LONDON — Europe’s taxi drivers on Wednesday picked a fight with Uber, an increasingly popular smartphone car-paging service, and dared consumers to choose sides.
From London to Lyon and Madrid to Milan, thousands of taxi drivers protested the rise of Uber, an American upstart, stopping in the middle of streets and shutting down major portions of cities.
Drivers of London’s famed black cabs refused to pick up fares and drove at a snail’s pace through Trafalgar Square — creating nightmarish gridlock — and travelers in France were hobbled not only by the taxi slowdown but also by strikes on the national train network and Paris commuter lines.
The public display laid bare the growing tension between some of Europe’s traditional industries that have barely changed in decades and the rising influence of companies from Silicon Valley, for which disruptive technologies are badges of honor.
Time and again in the United States, when new technologies have raised issues about consumer choice and convenience versus traditional workers’ rights, consumers have won out. But in Europe, as is evident by the anti-Uber protesters disrupting the daily routines of tens of millions of people Wednesday, that conflict is still playing out.
In Europe, taxi drivers represent the heavily regulated and closed-shop way of doing business. Before London drivers can join the workforce, for example, they must navigate byzantine licensing procedures that include memorizing the city’s maps, street by street — a process that can take years.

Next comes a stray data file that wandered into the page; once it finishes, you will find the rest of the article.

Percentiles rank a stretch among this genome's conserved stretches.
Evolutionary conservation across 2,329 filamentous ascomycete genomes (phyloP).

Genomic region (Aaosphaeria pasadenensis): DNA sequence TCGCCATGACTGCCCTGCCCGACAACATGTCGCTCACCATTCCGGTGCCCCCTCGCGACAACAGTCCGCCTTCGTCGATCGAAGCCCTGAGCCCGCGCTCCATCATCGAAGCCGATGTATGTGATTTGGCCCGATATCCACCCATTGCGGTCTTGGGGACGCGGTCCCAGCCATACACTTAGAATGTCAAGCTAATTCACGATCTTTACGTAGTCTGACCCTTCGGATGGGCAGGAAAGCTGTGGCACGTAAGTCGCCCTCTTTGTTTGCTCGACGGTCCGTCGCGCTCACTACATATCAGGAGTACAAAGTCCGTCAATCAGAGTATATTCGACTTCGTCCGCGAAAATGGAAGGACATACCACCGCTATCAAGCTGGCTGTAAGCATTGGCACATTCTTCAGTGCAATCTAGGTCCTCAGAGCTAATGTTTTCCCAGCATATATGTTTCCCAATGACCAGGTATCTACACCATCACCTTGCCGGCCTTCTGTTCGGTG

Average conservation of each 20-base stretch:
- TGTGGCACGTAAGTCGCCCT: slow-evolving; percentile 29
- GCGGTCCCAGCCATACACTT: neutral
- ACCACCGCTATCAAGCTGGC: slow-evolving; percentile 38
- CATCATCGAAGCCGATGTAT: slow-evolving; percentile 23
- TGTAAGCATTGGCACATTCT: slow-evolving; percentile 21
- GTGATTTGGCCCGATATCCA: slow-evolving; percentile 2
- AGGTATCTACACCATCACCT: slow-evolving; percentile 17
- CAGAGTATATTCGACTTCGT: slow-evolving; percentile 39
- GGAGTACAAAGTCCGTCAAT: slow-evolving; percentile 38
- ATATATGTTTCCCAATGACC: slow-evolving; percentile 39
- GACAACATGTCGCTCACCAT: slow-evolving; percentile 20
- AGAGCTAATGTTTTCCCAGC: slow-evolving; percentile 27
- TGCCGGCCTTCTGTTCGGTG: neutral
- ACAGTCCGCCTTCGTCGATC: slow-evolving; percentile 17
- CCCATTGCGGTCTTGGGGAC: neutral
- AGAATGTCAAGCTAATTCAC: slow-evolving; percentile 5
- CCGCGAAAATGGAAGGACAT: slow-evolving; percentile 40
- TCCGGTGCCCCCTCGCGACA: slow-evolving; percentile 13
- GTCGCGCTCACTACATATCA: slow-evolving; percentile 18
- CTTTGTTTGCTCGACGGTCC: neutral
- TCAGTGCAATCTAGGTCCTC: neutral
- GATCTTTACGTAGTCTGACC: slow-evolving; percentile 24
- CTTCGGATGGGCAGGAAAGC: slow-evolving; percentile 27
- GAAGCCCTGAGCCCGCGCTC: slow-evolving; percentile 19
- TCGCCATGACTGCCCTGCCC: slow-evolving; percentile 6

Uber drivers are freelancers who use GPS-enabled smartphones to link up with passengers. The company has expanded into more than 100 cities in 36 countries and is considered such a growing force that some of Silicon Valley’s biggest investors have poured money into it, raising the company’s value to about $17 billion.
The drivers who went on strike Wednesday across Europe argue that Uber does not comply with local rules and fails to pay the same level of taxes as conventional taxi owners and drivers.
‘‘There’s room for everyone, but you have to obey the law,’’ said Mario Dalmedo, a London taxi driver who joined about 10,000 other cabdrivers in an hourlong protest in the British capital that clogged roads. ‘‘Uber isn’t properly regulated. It’s a slippery slope. Quality of life will go down if these services are allowed to operate.’’
But Pierre-Dimitri Gore-Coty, Uber’s regional general manager for Northern Europe, rejected claims that the startup was breaking local rules and did not pay enough taxes. Instead, he said, the company was offering competition where little had been available.
‘‘In Paris, the number of taxis hasn’t changed since the 1950s,’’ Gore-Coty said. ‘‘The strikes are an attempt to desperately fight against competition in the market.’’
The strikes might have also had the opposite effect of what protesters want: publicity for Uber. On Wednesday, Uber said it had an 850 percent increase in the number of people signing up in Britain, compared with the prior Wednesday.